Mark 1:1-13 Notes

Mark 1:1-13

1. The Beginning: callbacks to Genesis

“The beginning of the good news...” (1:1)
“...He was coming up out of the water...and the Spirit descending like a dove on him.” (1:10) “And a voice came from heaven, “You are my Son, the Beloved; with you I am well pleased.” (1:11)

In this chapter Mark is making some big connections with the Genesis story of creation. In Genesis the Spirit moves over the face of the waters, God speaks into the world, humanity is created, and history is launched.
Mark is establishing the fact that God, in Jesus, is making a new start — new in the sense that it is a great step forward, but not new in leaving everything else behind.

2. What is the gospel?

The word ‘gospel’ has various meanings for us. It suggests a message proclaimed (as in ‘Did he preach the gospel?’), or a book of the Bible (we are studying the Gospel according to Mark). Originally, however, it meant neither. It represented ‘good news’ in the sense of announcing some significant event which made a change in world history. For example, if you lived in a country that has suddenly become under the rule for a new king / government.
For a great thorough explanation check out this 5 min video from the Bible Project on the Gospel of the Kingdom. 

3. Why were they being baptized? Why a baptism of repentance?

Like many other ancient peoples, Jewish people practiced ceremonial washings. Their only once-for-all ceremonial washing, however, was the immersion that non-Jews had to go through when they converted to Judaism.
To tell Jewish people that they had to be baptized or repent the same way non-Jews did would have been offensive, because it challenged the common Jewish belief about salvation. Most Jewish people thought that if they were born into a Jewish family and did not reject God’s law, they would be saved; John told them instead that they had to come to God the same way that non-Jews did.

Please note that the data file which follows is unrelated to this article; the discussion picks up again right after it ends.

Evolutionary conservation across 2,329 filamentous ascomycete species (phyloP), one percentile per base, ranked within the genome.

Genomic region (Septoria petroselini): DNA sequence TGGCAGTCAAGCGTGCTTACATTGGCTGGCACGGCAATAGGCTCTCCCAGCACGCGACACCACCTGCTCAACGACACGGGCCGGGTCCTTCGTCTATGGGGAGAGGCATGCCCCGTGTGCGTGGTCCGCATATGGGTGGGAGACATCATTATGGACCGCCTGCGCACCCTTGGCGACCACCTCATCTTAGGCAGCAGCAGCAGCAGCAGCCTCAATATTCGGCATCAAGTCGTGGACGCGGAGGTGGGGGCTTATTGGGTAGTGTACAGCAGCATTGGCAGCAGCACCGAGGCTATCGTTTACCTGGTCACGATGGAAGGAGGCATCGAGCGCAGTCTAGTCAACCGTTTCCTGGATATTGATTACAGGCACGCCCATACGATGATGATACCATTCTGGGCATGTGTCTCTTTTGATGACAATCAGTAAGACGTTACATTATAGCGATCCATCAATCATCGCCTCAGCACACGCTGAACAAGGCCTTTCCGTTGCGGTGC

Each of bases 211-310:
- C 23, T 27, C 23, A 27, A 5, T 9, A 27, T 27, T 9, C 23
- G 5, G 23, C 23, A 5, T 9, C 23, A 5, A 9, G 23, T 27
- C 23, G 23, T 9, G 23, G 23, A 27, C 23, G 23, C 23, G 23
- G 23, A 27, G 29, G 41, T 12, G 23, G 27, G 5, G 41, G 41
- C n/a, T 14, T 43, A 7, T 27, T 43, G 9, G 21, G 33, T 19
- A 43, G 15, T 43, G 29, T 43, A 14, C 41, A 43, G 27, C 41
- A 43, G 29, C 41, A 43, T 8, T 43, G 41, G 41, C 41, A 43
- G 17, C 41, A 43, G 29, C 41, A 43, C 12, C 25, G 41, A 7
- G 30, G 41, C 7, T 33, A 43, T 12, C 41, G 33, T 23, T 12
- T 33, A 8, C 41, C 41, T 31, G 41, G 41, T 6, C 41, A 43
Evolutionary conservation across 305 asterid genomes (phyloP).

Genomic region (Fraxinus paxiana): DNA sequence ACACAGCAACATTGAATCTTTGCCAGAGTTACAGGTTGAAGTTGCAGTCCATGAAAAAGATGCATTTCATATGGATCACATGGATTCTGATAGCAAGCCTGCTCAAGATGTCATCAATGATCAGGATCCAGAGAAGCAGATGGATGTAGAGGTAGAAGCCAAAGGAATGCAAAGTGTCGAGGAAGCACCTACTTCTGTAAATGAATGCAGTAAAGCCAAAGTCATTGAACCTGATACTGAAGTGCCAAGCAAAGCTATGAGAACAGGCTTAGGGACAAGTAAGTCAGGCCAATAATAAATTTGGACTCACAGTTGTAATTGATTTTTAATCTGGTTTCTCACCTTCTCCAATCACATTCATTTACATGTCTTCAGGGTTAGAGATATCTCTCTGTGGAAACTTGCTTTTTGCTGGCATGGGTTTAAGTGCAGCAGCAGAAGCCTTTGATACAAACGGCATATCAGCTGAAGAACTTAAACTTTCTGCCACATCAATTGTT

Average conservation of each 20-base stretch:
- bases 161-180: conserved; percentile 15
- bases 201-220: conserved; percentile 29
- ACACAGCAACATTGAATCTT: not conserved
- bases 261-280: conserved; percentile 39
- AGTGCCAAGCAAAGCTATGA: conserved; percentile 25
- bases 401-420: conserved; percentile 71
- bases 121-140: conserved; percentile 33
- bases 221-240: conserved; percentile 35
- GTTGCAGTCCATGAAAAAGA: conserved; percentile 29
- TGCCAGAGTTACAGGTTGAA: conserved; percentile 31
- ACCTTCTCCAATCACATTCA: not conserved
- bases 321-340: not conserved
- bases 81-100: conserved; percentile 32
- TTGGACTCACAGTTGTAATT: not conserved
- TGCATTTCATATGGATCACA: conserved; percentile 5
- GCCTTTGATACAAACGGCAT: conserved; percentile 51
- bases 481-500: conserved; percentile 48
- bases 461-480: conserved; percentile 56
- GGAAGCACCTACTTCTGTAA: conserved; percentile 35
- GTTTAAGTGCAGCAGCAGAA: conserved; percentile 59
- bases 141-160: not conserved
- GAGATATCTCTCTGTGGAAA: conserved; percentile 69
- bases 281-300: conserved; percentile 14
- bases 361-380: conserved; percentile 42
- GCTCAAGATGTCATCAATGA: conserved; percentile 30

The point of John’s baptism is that everyone has to come to God on the same terms: with a repentant heart, knowing God’s forgiveness is needed.

4. What does that mean, “he will baptize you with the Holy Spirit” (1:8)

The main point of what John is communicating is that Jesus’ ministry is on a completely different level than his. His is a ministry and baptism of repentance - a temporary state. Jesus’ ministry of salvation is one that categorically changes us. We are God’s saved and redeemed and anointed children.
It also points to how those who believe in Jesus’ life, death and resurrection will receive God’s Holy Spirit.

So What Impacted You?

Was it the way God sees and loves his child? All of his children?
Or perhaps it’s how God is that explicit with His love and affection, then perhaps I can make known my love and affection for those who need it, too. Perhaps you’ve been withholding this kind of powerful word from someone. Perhaps you doubt how powerful you’re affirmation could be.


Was it how immediately after incredible blessing and affirmation that Jesus is sent into the wilderness to be tested and tempted? Does this give you consolation knowing that if you’re going through a difficult time, it does not mean that you’re outside of God’s favour and love? Does it comfort you knowing that Jesus was tested and tempted himself?


Was it humbling to consider that the most important work of your life (like John) is really in service to incredible work of the God in the world? Can you picture how your day to day work fits in God’s work? Even in if you can’t, can you believe and trust that it does?


Are you convicted that something in your life, the path you’re on, needs to be straightened out for Jesus? Continually receiving Jesus the King, is how we are transformed from the inside out. Are you paths prepared to receive him? Maybe you’ve been relying on something other than Jesus to be your salvation these days...

Notes for this week were based on